Artisan Interview: Roger Grimes, Chicago, IL
Sitting down to interview Chicago artisan Roger Grimes in his home, Grimes starts in by pointing out the table we gathered around:
“This is the table of my dreams. It must have been a tremendous walnut”
Grimes constructed the table from a 300 or 400 year old walnut tree recovered from a river bead revealed as the water changed directions, that ended up in a warehouse in the 60’s. For Roger Grimes the story behind each piece of wood and the natural beauty found within is why he creates furniture and why conservation is at the heart of Grimes’ story.
While some artists design furniture then find a piece of wood to create it, Roger Grimes approaches work from a complete opposite philosophy
“The beauty is there in the material. My intent is to allow that to show through. I am not making it beautiful. Open the envelope and let it show through.” Grimes makes one piece at a time, and every piece is “dictated by what the wood looks like, by keeping the imperfections. It is a matter of what is the best way to show it off. It’s not like I am the artist, the wood is the artist.”
The result is bold furniture that celebrates even the smallest imperfections, inclusions, knots or flaws. Grimes takes inspiration from the work of George Nakashima, the Japanese-American woodworker who challenged use of wood in the 40’s exploring organic expression. Roger Grimes’ philosophical approach to furniture also derives from his family history and connection to conservation.
Roger Grimes’ parents, a lawyer and musician, decided to move their family from the city to a farm in Marshall County Iowa to instill the values of the farm in their children. Shortly after the move, they began planting trees and became very interested in best practices, erosion control, and reclaiming land for prairie.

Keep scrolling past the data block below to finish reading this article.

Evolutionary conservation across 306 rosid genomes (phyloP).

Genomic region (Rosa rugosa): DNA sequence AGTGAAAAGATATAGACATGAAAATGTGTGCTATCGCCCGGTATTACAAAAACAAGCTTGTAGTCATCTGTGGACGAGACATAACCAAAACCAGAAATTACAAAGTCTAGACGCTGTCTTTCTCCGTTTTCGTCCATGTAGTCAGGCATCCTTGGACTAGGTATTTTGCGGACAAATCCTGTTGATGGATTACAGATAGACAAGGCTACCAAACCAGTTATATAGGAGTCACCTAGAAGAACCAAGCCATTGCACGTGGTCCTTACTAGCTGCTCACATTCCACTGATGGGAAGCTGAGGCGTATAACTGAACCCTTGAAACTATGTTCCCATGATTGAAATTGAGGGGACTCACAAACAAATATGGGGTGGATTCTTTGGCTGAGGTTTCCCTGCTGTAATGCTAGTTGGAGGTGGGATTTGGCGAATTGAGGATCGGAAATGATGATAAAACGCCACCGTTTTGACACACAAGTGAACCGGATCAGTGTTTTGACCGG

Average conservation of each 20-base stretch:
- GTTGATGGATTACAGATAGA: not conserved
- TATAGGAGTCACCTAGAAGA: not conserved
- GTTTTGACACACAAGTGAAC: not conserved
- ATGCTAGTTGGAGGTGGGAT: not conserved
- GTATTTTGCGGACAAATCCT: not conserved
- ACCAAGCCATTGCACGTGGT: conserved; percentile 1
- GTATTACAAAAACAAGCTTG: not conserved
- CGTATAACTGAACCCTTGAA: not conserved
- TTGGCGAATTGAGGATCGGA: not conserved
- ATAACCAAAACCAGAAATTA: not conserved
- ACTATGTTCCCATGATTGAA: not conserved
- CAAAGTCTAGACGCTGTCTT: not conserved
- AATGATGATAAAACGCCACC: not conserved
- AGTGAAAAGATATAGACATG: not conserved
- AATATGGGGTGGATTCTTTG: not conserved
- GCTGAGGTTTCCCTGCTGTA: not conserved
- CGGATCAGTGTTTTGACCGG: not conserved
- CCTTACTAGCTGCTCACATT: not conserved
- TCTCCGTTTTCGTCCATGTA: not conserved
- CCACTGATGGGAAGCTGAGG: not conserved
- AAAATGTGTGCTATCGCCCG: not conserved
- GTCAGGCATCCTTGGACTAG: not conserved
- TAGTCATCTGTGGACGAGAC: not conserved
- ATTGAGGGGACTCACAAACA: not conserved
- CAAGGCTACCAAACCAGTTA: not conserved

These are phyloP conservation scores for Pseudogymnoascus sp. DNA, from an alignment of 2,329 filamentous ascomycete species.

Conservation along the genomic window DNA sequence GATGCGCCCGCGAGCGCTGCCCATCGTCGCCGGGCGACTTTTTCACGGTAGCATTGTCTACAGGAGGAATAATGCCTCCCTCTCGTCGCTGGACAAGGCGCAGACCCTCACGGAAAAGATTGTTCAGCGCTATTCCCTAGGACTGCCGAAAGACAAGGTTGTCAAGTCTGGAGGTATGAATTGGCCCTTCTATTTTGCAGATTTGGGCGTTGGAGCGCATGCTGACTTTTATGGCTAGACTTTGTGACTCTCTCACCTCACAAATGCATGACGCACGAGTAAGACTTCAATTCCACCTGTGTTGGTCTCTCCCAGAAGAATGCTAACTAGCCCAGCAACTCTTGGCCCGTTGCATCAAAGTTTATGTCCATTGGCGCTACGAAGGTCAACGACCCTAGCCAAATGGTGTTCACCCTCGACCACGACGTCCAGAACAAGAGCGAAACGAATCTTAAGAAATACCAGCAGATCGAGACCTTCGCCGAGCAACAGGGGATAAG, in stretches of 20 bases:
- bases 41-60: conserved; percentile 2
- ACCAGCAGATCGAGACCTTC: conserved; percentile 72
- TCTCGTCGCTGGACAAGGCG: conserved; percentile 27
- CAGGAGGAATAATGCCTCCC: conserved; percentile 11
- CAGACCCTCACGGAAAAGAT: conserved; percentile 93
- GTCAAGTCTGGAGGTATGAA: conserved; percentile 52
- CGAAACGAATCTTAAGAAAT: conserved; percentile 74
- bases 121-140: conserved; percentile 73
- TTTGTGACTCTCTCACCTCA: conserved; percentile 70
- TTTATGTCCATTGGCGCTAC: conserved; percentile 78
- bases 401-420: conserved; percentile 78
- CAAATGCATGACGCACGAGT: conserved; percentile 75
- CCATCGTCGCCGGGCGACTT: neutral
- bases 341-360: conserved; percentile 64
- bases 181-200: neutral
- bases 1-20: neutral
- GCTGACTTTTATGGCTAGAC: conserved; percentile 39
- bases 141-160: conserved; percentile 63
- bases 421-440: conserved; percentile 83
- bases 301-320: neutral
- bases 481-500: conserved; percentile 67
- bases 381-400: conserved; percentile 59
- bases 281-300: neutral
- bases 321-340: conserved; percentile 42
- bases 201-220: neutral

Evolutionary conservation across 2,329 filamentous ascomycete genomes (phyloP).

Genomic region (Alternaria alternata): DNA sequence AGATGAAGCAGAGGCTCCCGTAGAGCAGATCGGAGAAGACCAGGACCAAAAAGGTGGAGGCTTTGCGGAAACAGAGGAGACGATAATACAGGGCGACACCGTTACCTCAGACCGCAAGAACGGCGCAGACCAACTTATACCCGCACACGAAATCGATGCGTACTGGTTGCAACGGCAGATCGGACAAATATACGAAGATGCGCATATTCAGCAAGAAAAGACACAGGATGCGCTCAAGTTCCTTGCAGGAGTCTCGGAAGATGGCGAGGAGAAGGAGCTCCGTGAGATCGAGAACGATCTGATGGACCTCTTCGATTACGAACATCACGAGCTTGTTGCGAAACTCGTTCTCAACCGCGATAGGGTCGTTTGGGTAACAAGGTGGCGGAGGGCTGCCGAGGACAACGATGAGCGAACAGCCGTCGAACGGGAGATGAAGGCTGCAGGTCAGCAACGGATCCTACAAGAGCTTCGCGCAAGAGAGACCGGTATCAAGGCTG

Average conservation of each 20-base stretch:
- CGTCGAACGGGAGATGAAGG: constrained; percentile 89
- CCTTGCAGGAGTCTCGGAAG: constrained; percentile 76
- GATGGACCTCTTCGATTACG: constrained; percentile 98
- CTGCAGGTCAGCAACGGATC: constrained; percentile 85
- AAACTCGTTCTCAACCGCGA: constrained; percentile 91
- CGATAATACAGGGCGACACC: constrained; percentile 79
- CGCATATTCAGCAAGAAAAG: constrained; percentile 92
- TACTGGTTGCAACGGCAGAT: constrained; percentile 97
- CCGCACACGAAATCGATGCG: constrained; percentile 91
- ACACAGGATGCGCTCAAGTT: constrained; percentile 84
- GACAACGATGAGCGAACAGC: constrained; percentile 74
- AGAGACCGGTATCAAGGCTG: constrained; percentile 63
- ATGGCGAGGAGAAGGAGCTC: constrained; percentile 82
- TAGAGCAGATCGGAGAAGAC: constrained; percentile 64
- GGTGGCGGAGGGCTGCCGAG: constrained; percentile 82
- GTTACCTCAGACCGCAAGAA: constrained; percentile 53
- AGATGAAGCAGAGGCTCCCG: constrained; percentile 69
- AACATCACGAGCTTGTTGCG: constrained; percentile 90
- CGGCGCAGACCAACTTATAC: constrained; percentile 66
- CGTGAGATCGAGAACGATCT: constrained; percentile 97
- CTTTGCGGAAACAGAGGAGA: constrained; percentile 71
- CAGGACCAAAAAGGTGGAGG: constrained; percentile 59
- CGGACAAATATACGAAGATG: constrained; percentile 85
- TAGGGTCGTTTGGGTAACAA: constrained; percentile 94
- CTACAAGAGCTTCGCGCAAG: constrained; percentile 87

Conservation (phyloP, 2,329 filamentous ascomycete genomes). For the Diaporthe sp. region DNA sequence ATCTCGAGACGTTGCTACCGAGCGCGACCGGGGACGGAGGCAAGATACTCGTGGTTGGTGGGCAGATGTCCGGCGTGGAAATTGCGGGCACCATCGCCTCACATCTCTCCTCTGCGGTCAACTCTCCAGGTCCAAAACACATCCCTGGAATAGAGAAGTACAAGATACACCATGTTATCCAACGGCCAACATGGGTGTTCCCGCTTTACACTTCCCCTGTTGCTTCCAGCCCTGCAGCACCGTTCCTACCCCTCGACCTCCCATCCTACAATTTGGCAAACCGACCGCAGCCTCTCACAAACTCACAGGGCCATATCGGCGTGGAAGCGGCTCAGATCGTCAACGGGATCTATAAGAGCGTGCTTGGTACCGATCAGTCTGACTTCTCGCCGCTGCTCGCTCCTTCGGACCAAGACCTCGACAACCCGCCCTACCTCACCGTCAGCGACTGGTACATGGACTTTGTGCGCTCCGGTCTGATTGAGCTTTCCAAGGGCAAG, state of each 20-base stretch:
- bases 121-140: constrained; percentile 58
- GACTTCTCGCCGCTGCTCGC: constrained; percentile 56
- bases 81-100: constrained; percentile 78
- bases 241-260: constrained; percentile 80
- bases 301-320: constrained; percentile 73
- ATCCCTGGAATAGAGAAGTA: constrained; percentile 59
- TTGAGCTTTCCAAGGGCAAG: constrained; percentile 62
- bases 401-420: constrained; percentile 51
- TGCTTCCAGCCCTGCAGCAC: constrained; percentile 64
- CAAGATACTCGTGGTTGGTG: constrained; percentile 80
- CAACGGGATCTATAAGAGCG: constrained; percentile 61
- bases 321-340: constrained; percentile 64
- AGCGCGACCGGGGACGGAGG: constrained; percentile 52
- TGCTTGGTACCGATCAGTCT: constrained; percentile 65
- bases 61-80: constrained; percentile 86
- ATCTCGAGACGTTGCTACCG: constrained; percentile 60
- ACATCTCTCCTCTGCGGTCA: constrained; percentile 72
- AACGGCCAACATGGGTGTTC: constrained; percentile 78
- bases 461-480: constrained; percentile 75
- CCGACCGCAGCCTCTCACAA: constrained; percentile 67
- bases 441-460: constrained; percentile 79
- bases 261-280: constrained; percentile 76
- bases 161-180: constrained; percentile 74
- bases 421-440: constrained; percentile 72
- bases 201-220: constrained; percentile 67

Over 50 years, the family planted 200,000 trees and transformed poor quality farm land back into Iowa wild land. Wanting to give back the community, the Grimes’ family gave 160 acres back to the county to house the Marshall County Conservation Commission, and ultimately the Grimes Farm Conservation Center was created. The Grimes family is still deeply connected to the programming and encouraging best practices in farming, they even host a 5k run on their farm every year.
From those experiences on the farm, Roger Grimes became both a passionate environmentalist which evolved into becoming a lawyer for the Environmental Protection Agency for almost 30 years.
“I was busy protecting the environment. We were there to do the right thing for the environment.”All the while, Grimes continued a craft that allowed him to stay connected to a physical material and to the farm. “Woodworking was a way to keep connected…all the way from the nursery, growing them, to the saw mill.”
Eventually Grimes started working on larger pieces and his process is very collaborative. During the construction phase Grimes whose workshop is in his home will take criticism and advice from students learning from him or his wife Emily, a professional photographer.
Emily Grimes describes that humility “Roger is so open about his work. He will ask for opinions if it doesn’t feel just right.” Roger Grimes describes building a table recently and asking “Are these legs too long?” Open dialog and discussion around his work is a humble approach to fine craft for such an accomplished artisan. But Roger Grimes is focused on letting the beauty of the wood shine through, a perfect complement to his commitment to conservation.
Roger Grimes’ furniture will be on display at the Illinois Artisans, Chicago this June 2013. Meet Roger Grimes at the Father’s Day Art Spree: June Art Spree, June 13th & 14th, to discuss his work and see the beauty of the pieces in person.